Courts are often asked to determine whether the deceased had sufficient mental ability to execute a Will. This ability is called “testamentary capacity.” Many factors are considered in such cases, and courts in British Columbia have long referenced the 1870 English court decision, Banks v. Goodfellow. There, the court acknowledged that it had a difficult task ahead of it, since the task was fact specific and the person whose testamentary capacity it was to determine had died. It said:
There is no possibility of mistaking midnight for noon; but at what precise moment twilight becomes darkness is hard to determine.
Some 143 years later, the British Columbia Supreme Court released a comprehensive decision considering in detail the capacity of a woman who had executed a Will in the early stages of dementia. While the Court expressly stated that “a diagnosis of dementia, standing alone, does not automatically correspond to testamentary incapacity”, it also confirmed that such a diagnosis, and its resulting manifestation in the testator, are relevant factors to be considered. The court also considered the relationships the deceased had with the beneficiaries under the new (challenged) Will and her relationship with the beneficiaries in her previous Will. Ultimately, in all of the circumstances, the Court found that the deceased did not have testamentary capacity, and therefore that the new Will was not valid.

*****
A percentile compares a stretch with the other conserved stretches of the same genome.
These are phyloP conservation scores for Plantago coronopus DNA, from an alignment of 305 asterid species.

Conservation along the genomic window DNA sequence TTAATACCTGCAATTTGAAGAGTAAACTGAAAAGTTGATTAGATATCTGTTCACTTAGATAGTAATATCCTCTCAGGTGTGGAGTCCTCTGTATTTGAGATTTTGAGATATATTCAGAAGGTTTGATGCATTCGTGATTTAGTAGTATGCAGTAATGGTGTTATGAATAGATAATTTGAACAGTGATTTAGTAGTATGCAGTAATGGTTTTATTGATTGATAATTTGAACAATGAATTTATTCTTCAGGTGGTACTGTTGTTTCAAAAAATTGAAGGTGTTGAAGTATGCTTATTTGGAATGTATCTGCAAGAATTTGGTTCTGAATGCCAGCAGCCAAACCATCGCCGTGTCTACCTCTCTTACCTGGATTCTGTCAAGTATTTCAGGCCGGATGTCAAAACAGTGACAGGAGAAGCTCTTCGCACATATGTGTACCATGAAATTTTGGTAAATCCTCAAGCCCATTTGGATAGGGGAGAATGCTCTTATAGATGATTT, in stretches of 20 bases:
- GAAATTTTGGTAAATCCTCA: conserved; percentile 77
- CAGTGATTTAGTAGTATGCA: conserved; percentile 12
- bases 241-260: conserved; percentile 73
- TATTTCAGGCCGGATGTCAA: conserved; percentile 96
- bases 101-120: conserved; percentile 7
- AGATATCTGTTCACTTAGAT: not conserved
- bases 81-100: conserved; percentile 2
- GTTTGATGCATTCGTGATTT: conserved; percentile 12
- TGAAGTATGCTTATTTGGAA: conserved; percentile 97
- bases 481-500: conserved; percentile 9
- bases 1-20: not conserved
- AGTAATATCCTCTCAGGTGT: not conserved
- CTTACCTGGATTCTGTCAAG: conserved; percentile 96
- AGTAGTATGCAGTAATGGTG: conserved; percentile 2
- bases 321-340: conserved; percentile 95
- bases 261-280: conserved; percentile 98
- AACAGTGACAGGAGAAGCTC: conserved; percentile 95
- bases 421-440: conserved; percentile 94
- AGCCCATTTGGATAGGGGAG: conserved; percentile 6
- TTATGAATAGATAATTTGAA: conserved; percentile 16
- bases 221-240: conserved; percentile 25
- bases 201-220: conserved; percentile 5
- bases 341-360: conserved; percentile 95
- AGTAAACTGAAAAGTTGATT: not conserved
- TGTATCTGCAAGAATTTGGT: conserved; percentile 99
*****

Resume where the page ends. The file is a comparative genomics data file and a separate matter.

While each case of testamentary capacity turns on its own unique facts, this decision is noteworthy for its extensive review of the caselaw since the 1870’s Banks v. Goodfellow. I would expect to see this case referenced in most of the future British Columbia cases involving testamentary capacity.